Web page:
The sheriff of Bristol County (sheriff) and the Bristol County personnel review board (board) appeal from the judgment of a single justice of this court, holding that a county employee's claim for back pay pursuant to G. L. c. 35, § 51, survives his death. The question is whether the single justice abused her discretion or committed other error of law in allowing the relief requested in this action in the nature of certiorari. Picciotto v. Superior Court Dep't of the Trial Court, 436 Mass. 1001 , cert. denied sub nom. Picciotto v. Sikora, 537 U.S. 820 (2002). We find no such error.
The employee's claim, pursued by his estate, is that he was terminated without just cause in violation of G. L. c. 35, § 51, [Note 3] and is entitled to back pay. The Massachusetts survival statute, G. L. c. 228, § 1, lists a number of specific claims that survive a litigant's death "[i]n addition to the actions which survive by the common law . . . ." The type of claim asserted in this action is not among those specifically enumerated in the statute. Therefore, to remain viable, it must be deemed a cause of action that survives by common law.
This court has stated that "actions seeking the vindication of personal rights, in the absence of a statute, do not survive while those seeking redress for damage to property rights do survive." Sheldone v. Marino, 398 Mass. 817 , 819 (1986). This principle is often summarized by stating that contract actions survive, while tort claims do not, with some exceptions. See, e.g., McStowe v. Bornstein, 377 Mass. 804 , 806-807 (1979). What constitutes a contract claim has not been rigidly defined. Id. at 808. As the McStowe court stated, "[w]e have looked with disfavor on rigid procedural distinctions between contract and tort and are more concerned today with substance than with form." Id.
In substance, the claim in this case is contractual, or quasi contractual. The
relevant statute, G. L. c. 35, § 51, controlled a critical term of the employment -- permissible grounds for termination -- much like a termination clause in a written employment agreement. Essentially, the employee's estate is seeking to recover damages from his former employer for breach of that term. See G. L. c. 35, § 51 (permitting employee to bring action in District Court challenging termination and entitling him to "be reinstated in his office or position without loss of compensation"). [Note 4] Similar quasi contractual, statute-based claims have been held to survive. See Treasurer & Receiver Gen. v. Sheehan, 288 Mass. 468 , 471 (1934) (Commonwealth's claim to recover expenses for care of State mental hospital patient from his mother's estate pursuant to G. L. c. 123, § 96, survived; "cause of action in contract survives when founded upon an implied or quasi contract, as well as when founded upon an express agreement"); Griffiths v. Powers, 216 Mass. 169 (1913) (action to enforce attorney's statutory liability to pay client five times lawful interest for money detained after demand survived); Anderson v. Metropolitan Stock Exch., 191 Mass. 117 (1906) (action for money had and received based on statutory violation concerning purchase of securities on margin survived). [Note 5] Therefore, the single justice's judgment was well within existing precedent. [Note 6]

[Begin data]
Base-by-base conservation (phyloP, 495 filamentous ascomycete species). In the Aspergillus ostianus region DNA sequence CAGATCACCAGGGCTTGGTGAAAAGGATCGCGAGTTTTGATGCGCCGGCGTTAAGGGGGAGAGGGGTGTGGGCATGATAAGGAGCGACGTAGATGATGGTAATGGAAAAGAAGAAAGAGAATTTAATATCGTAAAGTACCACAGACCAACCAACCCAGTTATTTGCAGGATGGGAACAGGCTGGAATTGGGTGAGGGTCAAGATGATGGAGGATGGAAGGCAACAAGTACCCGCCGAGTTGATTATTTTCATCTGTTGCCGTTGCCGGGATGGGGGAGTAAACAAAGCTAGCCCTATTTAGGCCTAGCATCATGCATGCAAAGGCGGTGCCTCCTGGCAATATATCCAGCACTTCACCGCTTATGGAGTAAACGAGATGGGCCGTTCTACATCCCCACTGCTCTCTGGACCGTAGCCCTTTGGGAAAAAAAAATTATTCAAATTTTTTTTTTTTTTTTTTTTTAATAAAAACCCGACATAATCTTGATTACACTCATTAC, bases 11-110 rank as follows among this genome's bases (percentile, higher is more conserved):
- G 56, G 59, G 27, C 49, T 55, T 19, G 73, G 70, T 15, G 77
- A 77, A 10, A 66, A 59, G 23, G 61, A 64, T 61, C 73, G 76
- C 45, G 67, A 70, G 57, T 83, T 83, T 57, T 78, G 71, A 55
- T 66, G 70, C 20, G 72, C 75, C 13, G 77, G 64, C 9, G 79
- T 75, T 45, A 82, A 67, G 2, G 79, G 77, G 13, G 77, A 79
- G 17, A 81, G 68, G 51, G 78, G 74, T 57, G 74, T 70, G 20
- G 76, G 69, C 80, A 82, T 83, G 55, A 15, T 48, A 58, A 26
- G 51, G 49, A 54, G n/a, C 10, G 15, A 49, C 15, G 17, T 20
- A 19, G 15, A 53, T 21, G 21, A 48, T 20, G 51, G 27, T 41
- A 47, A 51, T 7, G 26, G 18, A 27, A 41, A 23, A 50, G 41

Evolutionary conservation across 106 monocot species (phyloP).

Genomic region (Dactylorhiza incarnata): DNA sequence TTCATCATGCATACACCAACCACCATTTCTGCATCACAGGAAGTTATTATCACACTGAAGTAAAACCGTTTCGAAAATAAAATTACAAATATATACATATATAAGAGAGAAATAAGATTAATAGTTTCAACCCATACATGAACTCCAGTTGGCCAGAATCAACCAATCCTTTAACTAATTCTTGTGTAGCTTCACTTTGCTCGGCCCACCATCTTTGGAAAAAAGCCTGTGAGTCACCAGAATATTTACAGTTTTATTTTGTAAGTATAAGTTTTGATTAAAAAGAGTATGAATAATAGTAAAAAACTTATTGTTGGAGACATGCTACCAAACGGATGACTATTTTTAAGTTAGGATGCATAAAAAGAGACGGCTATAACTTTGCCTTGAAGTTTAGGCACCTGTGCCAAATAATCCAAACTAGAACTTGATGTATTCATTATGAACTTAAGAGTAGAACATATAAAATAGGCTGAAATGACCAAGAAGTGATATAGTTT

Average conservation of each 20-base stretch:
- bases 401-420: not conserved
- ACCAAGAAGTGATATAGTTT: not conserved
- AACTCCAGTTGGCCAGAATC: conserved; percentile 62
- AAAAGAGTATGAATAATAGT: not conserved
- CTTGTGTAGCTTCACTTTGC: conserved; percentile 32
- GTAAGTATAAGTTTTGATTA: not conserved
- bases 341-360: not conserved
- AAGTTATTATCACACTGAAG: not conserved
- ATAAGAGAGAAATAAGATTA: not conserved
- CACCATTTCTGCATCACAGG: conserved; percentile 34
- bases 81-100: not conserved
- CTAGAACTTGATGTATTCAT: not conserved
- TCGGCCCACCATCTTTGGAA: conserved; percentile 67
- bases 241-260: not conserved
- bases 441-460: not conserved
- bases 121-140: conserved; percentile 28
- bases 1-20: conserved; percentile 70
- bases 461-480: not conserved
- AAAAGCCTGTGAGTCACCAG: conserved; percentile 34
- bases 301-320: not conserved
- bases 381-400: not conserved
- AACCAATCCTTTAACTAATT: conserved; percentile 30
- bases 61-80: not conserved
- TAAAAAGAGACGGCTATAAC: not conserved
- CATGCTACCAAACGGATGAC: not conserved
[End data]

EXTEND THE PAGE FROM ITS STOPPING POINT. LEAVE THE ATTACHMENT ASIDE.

Robert M. Novack for the defendants.
Michael Franco for the plaintiff.
[Note 1] Of the estate of Lawrence Rendek.
[Note 2] Bristol County personnel review board.
[Note 3] General Laws c. 35, § 51, provides in pertinent part: "Any employee . . . who has completed at least five years of service may not be discharged from such employment except for just cause and for reasons specifically given him in writing by the appointing authority . . . ."
[Note 4] See also Walter v. Board of Educ. of Quincy Sch. Dist. No. 172, 93 Ill. 2d 101, 107 (1982) (in mandamus proceeding by tenured teacher seeking reinstatement and damages, "damages which amount to a claim for back salary are not a mere incident to the complaint for reinstatement but constitute a separate claim" that survives plaintiff's death).
[Note 5] See also Sliski v. Krol, 361 Mass. 313 , 315 (1972), quoting Drewen v. Bank of Manhattan Co., 31 N.J. 110, 118 (1959) (cause of action by son for breach of oral agreement to compensate him for providing services to father during his lifetime survived son's death; general rule is "a right of action founded upon a contract survives the person entitled in his lifetime to sue, so that the right passes upon his death to his personal representative"); Lovejoy v. Bailey, 214 Mass. 134 , 154 (1913) (partner's breach of fiduciary duty claim survived his death; "the act complained of is not a mere tort, but it is a breach of a quasi contract, the claim being founded on the breach of a fiduciary relation, and the law implying a contract that a man will faithfully perform duties which he has undertaken . . . the plaintiffs are really seeking to follow trust property or its avails procured by fraud and still held as part of the estate of the fraudulent party" [citations omitted]).
[Note 6] On appeal, the defendants also challenge an order of the District Court judge who heard the employee's petition for judicial review. The judge had remanded the case for rehearing by the board based on the board's failure to produce a transcript of the original hearing. Because the defendants did not raise this issue before the single justice, we do not consider it. Kartell v. Commonwealth, 437 Mass. 1027 , 1028 (2002). Milton v. Boston, 427 Mass. 1016 , 1017 (1998).